Fifty Years of Innovation and Still Going Strong

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In 1965 Donald Elbert, Robert White and James Fauria received a patent for their invention ChemGrass. When the Houston Astrodome decided to use artificial turf in their arena it was renamed Astroturf. Since then, artificial grass often gets called by that name, even though it‘s come a long way since its first introduction to the world. Today’s product used on sports fields across America is much improved, especially in the area of player safety. More frequently, it’s being used for commercial and residential applications, and for good reason.

Artificial Grass’s Benefits to the Owner

When the Astrodome first opened it had regular turf that needed constant watering because it was indoors. The Artificial turf solution ended the need for millions of gallons of water being taken from the city to satisfy the playing field. In recent years the EPA has released some surprising statistics. They estimate that the average family of four uses 400 gallons of water a day. Since 2010 4 to 8 billion gallons of water have been conserved due to the increased usage of artificial grass for lawns and athletic fields. You could even save over $400 a year by not watering your lawn ever again.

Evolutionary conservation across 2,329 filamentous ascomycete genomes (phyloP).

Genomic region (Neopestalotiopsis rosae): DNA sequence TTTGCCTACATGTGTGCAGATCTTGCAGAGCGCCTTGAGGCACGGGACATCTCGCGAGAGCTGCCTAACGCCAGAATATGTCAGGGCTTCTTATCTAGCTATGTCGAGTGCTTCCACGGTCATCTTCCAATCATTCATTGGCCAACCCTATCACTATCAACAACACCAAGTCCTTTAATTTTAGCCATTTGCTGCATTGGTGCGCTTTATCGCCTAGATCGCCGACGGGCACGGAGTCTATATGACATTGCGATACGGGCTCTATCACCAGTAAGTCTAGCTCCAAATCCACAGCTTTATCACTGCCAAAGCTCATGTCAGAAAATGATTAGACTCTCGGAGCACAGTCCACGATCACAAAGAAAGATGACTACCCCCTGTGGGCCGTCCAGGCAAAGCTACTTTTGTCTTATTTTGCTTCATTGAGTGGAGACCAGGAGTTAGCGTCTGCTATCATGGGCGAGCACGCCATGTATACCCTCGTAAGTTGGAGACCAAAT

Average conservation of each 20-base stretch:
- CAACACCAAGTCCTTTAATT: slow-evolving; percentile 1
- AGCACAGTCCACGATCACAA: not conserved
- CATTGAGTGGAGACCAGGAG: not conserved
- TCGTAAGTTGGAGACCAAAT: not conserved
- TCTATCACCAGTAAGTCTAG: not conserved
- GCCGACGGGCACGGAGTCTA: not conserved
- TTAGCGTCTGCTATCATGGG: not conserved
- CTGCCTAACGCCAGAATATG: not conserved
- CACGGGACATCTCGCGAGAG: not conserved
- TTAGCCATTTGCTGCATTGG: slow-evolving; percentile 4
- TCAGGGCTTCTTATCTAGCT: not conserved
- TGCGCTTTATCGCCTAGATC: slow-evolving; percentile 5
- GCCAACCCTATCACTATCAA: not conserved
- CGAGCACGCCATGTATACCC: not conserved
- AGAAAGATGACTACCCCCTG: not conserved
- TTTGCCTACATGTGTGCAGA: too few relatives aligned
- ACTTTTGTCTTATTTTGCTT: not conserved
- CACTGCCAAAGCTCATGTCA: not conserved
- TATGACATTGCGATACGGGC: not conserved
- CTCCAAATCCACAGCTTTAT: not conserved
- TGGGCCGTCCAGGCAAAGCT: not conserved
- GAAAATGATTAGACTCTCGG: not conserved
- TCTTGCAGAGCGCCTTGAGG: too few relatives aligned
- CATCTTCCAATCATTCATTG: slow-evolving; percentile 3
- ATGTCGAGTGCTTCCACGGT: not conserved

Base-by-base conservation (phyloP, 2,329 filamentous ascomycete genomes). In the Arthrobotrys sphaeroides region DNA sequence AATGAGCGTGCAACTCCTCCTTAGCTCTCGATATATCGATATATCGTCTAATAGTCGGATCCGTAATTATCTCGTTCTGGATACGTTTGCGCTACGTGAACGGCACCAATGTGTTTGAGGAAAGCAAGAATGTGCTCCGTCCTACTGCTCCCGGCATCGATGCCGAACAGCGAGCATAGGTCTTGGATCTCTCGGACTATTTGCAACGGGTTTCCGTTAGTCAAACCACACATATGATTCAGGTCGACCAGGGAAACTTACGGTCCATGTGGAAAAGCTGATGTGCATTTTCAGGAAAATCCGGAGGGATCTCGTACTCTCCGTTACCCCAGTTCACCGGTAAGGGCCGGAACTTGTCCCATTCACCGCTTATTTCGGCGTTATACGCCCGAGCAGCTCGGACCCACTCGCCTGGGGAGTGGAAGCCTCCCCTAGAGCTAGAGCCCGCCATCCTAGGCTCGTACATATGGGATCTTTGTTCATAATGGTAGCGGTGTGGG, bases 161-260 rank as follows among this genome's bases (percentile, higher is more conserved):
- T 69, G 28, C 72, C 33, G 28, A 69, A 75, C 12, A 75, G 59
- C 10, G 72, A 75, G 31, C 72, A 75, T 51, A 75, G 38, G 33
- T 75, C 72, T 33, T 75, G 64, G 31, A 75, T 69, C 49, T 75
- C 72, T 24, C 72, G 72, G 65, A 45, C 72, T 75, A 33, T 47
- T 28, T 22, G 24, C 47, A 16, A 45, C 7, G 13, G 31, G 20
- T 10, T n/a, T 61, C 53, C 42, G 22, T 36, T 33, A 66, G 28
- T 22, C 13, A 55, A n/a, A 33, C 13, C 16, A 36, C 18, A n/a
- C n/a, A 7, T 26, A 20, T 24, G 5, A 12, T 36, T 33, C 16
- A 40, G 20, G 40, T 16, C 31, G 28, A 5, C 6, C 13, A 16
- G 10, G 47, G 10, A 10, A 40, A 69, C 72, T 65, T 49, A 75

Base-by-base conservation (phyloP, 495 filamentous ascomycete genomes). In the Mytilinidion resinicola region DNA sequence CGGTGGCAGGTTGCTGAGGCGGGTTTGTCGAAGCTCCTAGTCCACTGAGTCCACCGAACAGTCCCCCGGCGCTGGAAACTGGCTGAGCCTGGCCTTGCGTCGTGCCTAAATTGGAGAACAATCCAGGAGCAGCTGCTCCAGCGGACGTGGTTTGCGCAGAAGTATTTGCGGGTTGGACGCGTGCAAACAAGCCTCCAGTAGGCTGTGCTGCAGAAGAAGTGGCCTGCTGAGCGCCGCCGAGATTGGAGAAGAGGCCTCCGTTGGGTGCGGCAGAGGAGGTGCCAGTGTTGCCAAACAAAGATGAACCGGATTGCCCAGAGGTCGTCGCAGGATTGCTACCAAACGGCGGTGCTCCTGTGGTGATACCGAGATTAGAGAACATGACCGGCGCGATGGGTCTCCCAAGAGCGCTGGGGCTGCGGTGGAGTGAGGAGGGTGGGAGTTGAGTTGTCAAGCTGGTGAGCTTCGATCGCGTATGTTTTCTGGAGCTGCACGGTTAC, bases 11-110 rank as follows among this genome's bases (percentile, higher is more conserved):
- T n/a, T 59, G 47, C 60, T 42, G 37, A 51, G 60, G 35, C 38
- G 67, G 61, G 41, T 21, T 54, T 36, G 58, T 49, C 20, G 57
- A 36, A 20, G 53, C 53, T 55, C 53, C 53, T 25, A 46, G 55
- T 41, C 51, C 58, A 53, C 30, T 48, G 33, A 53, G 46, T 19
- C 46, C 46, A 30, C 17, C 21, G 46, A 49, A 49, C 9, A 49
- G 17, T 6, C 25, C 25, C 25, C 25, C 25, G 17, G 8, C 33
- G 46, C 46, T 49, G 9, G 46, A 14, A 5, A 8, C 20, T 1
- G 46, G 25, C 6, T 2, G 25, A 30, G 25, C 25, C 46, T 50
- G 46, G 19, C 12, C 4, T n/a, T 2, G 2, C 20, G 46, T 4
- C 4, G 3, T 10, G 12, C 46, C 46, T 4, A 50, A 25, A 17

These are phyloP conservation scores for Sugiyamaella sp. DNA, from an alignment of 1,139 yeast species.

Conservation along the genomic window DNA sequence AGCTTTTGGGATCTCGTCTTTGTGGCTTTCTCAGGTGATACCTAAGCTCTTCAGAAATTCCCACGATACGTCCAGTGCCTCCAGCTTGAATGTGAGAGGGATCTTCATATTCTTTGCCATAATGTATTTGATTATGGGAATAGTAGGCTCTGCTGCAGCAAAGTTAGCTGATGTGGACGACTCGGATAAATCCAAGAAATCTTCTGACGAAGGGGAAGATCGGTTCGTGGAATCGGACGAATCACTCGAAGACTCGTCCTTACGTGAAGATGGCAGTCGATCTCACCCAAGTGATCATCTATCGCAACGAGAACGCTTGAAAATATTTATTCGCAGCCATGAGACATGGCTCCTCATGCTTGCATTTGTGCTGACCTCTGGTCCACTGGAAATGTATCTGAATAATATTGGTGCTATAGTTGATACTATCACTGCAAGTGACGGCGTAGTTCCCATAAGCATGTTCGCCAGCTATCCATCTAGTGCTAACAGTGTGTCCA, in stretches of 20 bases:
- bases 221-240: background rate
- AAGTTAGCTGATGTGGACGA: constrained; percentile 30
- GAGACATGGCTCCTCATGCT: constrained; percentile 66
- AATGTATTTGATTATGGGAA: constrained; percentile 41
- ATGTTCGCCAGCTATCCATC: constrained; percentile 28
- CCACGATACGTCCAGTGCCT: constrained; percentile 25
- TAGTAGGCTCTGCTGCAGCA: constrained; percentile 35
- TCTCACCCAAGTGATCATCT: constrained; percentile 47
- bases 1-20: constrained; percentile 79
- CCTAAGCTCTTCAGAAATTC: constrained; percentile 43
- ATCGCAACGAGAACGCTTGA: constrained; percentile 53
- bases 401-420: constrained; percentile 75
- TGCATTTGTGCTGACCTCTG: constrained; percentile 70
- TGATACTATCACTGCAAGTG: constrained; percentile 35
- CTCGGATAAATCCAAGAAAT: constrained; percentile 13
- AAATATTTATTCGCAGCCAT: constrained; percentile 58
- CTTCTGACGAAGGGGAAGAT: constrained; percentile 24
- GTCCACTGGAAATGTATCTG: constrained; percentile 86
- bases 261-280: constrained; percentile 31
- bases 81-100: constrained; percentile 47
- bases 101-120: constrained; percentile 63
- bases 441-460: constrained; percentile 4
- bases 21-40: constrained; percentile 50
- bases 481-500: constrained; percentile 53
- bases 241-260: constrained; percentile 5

Considering today’s news out of California that many lawns are drying up due to the restricted use of water. Those homeowners with artificial grass in their yard are not as concerned as they have been conserving water ever since the turf was installed, and their lawn still looks and feels great.

That’s not the only water conservation benefit artificial grass offers. Runoff from rainstorms carry pesticides and fertilizers from our yards into lakes and streams, and is a major contribution to water pollution. Reducing that runoff can mean better health and recreation for their citizens. It may even mean spending less tax dollars on purifying that water for drinking and home use. That is why some jurisdictions are offering tax breaks to businesses and residents for installing artificial turf.

Again, the owner of the artificial lawn is ahead of the game. Not only are there no fertilizers and pesticides where their children play; they aren’t spending every weekend laying chemicals or mowing the lawn. Even the air gets a break, as one lawnmower pollutes more in an hour than 11 cars, according to the EPA.
Edited by Justin Vorhees

Find Out About the Benefits Today’s Turf Brings